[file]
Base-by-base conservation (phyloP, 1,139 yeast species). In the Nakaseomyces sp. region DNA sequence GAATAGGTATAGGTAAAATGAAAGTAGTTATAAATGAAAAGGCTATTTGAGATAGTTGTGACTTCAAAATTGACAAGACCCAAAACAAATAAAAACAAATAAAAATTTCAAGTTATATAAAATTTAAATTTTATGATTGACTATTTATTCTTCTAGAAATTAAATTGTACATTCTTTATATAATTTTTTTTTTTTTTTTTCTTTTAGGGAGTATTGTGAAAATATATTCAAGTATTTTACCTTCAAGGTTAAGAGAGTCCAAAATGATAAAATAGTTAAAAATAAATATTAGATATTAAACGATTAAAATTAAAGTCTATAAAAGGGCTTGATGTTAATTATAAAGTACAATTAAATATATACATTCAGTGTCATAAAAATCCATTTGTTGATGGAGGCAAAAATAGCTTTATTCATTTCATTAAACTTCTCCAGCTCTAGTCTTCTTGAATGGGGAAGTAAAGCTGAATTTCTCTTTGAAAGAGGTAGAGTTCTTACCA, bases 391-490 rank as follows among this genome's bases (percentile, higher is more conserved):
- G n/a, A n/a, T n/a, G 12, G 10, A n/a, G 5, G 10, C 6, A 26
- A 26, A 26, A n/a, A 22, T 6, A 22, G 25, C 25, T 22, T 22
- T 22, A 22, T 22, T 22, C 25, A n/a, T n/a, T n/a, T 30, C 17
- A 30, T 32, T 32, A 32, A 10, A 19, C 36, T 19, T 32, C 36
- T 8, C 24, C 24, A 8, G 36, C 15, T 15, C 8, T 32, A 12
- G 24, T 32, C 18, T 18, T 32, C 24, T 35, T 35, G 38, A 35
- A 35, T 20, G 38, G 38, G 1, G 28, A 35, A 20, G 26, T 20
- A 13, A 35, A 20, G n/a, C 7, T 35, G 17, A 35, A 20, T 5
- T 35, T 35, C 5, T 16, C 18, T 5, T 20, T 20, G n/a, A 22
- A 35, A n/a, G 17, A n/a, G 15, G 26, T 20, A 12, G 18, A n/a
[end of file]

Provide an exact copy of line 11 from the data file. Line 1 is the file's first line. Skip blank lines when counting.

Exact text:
- A 35, A n/a, G 17, A n/a, G 15, G 26, T 20, A 12, G 18, A n/a